•  Divorce was made legal, and could be applied for by both women and men.
  •  Women could now train for jobs, could become artists or run small businesses. Women’s struggle for equal political rights.
  •  During the Reign of Terror, the new government issued laws ordering closure of women’s clubs and banning their political activities. Many prominent women were arrested and a number of them executed. Women’s movements for voting rights and equal wages continued through the next two hundred years in many countries of the world. The fight for the vote was carried out through an international suffrage movement during the late nineteenth and early twentieth centuries. The example of the political activities of French women during the revolutionary years was kept alive as an inspiring memory. It was finally in 1946 that women in France won the right to vote.
  • Some laws were introduced to improve the position of women.
  • Their struggle still continues in several parts of the world.

It was finally in 1946 that women in France won the right to vote

France Abolishes Monarchy and Becomes a Republic

The Abolition of Slavery

  • The most revolutionary social reforms of the Jacobin regime was the abolition of slavery in the French colonies.
  • Reluctance of Europeans to go and work in distant and unfamiliar lands meant a shortage of labour on the plantations.
  • This was met by a triangular slave trade between Europe, Africa and the Americas.
  • The slave trade began in the seventeenth century.
  • The slaves were packed tightly into ships for the three-month long voyage across the Atlantic to the Caribbean. There they were sold to plantation owners.
  • Port cities like Bordeaux and Nantes owed their economic prosperity to the flourishing slave trade.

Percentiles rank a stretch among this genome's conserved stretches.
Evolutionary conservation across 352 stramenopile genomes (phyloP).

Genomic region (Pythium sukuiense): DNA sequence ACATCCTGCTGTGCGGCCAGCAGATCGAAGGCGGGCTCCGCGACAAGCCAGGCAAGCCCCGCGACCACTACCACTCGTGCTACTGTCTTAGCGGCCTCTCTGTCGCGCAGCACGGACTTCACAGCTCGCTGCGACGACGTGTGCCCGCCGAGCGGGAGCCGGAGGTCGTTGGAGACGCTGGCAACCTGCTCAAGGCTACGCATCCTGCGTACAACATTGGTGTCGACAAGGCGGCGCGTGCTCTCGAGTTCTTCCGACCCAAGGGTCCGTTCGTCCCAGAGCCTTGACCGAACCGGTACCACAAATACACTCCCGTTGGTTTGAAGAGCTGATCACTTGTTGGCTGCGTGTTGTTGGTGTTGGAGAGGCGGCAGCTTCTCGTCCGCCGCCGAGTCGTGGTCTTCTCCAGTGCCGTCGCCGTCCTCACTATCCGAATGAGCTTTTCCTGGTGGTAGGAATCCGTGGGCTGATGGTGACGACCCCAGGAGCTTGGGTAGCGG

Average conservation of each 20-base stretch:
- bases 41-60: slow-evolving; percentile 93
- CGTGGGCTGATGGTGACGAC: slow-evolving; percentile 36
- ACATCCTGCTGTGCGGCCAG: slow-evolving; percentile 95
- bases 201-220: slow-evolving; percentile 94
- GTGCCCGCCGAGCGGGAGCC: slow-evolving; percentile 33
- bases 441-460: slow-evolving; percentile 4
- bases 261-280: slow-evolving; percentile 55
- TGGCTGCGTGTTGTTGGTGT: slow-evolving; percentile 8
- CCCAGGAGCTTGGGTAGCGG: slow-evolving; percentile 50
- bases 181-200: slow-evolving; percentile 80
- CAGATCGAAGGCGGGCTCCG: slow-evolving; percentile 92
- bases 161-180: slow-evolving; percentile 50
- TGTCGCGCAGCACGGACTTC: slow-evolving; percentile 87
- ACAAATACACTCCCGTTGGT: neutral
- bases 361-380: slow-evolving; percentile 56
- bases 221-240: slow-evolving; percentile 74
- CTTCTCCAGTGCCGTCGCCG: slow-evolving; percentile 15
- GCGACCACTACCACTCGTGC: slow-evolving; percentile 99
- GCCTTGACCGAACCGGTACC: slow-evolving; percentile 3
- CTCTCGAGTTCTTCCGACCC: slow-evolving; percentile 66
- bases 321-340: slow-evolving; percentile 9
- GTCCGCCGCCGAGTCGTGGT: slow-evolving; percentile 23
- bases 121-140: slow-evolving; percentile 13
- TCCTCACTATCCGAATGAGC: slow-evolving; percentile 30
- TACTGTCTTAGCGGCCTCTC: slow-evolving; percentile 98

• It was finally the Convention which in 1794 legislated to free all slaves in the French overseas possessions.
  • Ten years later, Napoleon reintroduced slavery. Plantation owners understood their freedom as including the right to enslave African Negroes in pursuit of their economic interests.
  • Slavery was finally abolished in French colonies in 1848.

The Revolution and Everyday Life

  • The years following 1789 in France saw many changes in the lives of men, women, and children.
  • The revolutionary governments took it upon themselves to pass laws that would translate the ideals of liberty and equality into everyday practice.
  • One important law that came into effect was the abolition of censorship.
  • Now the Declaration of the Rights of Man and Citizen proclaimed freedom of speech and expression to be a natural right.
  • Newspapers, pamphlets, books and printed pictures flooded the towns of France from where they travelled rapidly into the countryside.
  • Freedom of the press also meant that opposing views of events could be expressed.
  • The ideas of liberty and democratic rights were the most important legacy of the French Revolution. These spread from France to the rest of Europe during the 19th century.


  • In 1804, Napoleon crowned himself emperor of France.
  • He set out to conquer neighboring European countries, dispossessing dynasties and creating kingdoms where he placed members of his family.
  • He saw his role as a modernizer of Europe.
  • He introduced many laws (the protection of private property and a uniform system of weights and measures provided by the decimal system).
  • He was finally, defeated at Waterloo in 1815.